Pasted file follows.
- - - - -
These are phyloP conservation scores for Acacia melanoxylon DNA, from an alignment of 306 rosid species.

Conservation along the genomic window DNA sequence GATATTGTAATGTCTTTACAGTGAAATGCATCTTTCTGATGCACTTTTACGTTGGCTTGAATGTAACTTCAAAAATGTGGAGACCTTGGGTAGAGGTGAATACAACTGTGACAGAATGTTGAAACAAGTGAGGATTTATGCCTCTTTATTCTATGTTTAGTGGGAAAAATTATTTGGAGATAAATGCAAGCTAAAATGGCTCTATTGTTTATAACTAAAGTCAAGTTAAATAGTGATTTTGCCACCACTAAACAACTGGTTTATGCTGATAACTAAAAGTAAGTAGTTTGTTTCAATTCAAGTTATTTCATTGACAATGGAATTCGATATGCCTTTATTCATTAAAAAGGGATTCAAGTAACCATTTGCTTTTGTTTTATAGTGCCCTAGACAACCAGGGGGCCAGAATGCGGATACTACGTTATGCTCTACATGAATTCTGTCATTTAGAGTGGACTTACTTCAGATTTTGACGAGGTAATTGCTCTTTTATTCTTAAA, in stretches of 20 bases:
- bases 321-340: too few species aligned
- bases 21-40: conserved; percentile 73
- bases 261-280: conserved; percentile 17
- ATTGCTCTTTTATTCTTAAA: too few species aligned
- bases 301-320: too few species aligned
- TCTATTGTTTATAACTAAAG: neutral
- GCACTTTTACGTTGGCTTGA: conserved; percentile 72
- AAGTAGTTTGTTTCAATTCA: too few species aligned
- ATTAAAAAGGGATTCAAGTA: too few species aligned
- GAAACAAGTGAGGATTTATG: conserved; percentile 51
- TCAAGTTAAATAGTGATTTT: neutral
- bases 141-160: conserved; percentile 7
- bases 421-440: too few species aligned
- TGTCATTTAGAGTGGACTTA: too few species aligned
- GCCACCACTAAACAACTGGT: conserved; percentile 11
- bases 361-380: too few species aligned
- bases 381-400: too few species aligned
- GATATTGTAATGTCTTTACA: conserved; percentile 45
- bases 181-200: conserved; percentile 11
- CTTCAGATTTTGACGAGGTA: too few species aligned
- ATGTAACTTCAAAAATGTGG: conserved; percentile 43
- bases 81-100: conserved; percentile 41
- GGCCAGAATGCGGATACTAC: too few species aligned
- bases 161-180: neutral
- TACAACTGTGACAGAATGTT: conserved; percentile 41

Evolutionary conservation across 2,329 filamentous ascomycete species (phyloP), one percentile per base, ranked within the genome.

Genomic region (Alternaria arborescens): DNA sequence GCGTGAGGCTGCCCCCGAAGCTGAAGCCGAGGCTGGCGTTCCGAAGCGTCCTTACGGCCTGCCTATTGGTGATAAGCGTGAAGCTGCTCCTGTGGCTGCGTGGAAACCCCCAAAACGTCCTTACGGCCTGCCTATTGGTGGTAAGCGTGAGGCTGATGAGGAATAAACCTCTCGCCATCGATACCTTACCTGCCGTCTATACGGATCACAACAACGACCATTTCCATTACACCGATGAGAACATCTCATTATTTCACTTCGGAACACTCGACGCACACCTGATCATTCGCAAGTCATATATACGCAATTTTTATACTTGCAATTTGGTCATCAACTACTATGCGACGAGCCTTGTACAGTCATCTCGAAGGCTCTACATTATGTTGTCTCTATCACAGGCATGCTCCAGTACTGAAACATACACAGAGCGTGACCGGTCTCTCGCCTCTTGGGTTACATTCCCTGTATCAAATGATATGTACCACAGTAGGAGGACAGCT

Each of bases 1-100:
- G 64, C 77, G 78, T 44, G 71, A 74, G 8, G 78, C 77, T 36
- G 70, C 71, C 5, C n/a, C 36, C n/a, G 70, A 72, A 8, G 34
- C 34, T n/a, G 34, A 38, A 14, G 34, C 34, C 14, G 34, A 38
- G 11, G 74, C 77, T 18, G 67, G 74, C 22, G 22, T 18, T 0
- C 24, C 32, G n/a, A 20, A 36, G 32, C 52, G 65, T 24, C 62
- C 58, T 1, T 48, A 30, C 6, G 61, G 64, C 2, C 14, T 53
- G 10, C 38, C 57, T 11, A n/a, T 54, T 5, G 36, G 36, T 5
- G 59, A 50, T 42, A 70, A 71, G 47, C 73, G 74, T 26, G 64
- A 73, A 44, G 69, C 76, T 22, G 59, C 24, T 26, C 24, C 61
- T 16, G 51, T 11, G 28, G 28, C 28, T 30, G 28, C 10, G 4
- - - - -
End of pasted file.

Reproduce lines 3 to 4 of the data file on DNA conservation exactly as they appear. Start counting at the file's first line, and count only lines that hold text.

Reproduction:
- bases 321-340: too few species aligned
- bases 21-40: conserved; percentile 73